Genome-wide RNA polymerase stalling shapes the transcriptome during aging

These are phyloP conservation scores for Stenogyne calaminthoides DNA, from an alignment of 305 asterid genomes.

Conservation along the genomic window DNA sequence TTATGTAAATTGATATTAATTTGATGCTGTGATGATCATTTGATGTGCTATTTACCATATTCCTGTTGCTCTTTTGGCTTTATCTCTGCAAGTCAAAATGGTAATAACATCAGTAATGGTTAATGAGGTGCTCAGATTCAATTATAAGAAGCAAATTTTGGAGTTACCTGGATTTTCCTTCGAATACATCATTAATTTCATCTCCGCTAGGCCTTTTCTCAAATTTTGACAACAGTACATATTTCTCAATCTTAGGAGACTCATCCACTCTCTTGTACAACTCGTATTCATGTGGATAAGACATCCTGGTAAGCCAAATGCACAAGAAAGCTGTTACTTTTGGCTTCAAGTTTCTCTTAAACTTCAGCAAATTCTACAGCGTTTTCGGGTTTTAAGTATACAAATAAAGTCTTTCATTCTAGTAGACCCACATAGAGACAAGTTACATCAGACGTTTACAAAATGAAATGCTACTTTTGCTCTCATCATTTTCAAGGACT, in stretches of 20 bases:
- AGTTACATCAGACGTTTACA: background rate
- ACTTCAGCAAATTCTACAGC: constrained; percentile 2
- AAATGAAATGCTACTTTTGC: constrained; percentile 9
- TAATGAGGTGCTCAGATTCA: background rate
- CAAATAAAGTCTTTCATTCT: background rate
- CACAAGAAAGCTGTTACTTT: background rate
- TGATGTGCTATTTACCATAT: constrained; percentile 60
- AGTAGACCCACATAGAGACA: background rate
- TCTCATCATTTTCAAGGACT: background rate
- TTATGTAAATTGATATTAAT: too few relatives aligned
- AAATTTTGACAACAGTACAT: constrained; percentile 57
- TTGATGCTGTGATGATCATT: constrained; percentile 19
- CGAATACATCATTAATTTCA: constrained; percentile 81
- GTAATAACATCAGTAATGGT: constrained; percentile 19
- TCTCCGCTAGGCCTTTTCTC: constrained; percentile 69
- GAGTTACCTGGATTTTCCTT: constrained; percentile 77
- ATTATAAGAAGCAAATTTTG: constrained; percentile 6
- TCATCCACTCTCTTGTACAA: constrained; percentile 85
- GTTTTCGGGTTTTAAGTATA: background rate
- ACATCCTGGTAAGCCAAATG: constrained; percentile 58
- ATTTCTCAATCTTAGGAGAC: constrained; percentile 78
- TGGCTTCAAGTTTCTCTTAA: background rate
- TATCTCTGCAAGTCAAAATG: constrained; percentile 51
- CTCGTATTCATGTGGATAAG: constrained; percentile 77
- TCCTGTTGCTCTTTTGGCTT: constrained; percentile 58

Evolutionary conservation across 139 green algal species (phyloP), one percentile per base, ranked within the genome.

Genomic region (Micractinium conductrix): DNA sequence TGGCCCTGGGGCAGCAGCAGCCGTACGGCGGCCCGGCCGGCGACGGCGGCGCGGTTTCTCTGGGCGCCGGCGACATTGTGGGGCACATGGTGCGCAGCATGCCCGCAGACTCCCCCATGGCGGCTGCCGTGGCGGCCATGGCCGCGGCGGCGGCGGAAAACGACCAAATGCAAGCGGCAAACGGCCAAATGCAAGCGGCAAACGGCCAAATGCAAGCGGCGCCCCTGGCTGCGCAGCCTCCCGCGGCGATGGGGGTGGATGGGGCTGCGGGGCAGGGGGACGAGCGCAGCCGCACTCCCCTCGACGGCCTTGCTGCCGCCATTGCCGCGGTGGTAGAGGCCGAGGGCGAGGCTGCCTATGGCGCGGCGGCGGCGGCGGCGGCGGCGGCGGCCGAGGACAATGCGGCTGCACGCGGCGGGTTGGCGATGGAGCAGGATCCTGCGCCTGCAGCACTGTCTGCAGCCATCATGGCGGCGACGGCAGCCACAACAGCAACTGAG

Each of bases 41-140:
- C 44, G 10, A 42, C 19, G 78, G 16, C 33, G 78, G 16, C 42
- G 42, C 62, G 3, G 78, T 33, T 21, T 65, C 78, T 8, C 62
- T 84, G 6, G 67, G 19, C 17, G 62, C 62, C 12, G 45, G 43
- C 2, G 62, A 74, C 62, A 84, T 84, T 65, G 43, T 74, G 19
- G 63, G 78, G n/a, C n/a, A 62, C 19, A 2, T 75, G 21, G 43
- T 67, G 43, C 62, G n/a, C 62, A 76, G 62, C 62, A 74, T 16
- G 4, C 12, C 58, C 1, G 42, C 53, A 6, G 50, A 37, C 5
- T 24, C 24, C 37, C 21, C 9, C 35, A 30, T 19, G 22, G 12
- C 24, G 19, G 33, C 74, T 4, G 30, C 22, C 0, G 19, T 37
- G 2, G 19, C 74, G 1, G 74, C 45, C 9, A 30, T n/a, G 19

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Gene expression profiling has identified numerous processes altered in aging, but how these changes arise is largely unknown. Here we combined nascent RNA sequencing and RNA polymerase II chromatin immunoprecipitation followed by sequencing to elucidate the underlying mechanisms triggering gene expression changes in wild-type aged mice. We found that in 2-year-old liver, 40% of elongating RNA polymerases are stalled, lowering productive transcription and skewing transcriptional output in a gene-length-dependent fashion. We demonstrate that this transcriptional stress is caused by endogenous DNA damage and explains the majority of gene expression changes in aging in most mainly postmitotic organs, specifically affecting aging hallmark pathways such as nutrient sensing, autophagy, proteostasis, energy metabolism, immune function and cellular stress resilience. Age-related transcriptional stress is evolutionary conserved from nematodes to humans. Thus, accumulation of stochastic endogenous DNA damage during aging deteriorates basal transcription, which establishes the age-related transcriptome and causes dysfunction of key aging hallmark pathways, disclosing how DNA damage functionally underlies major aspects of normal aging.

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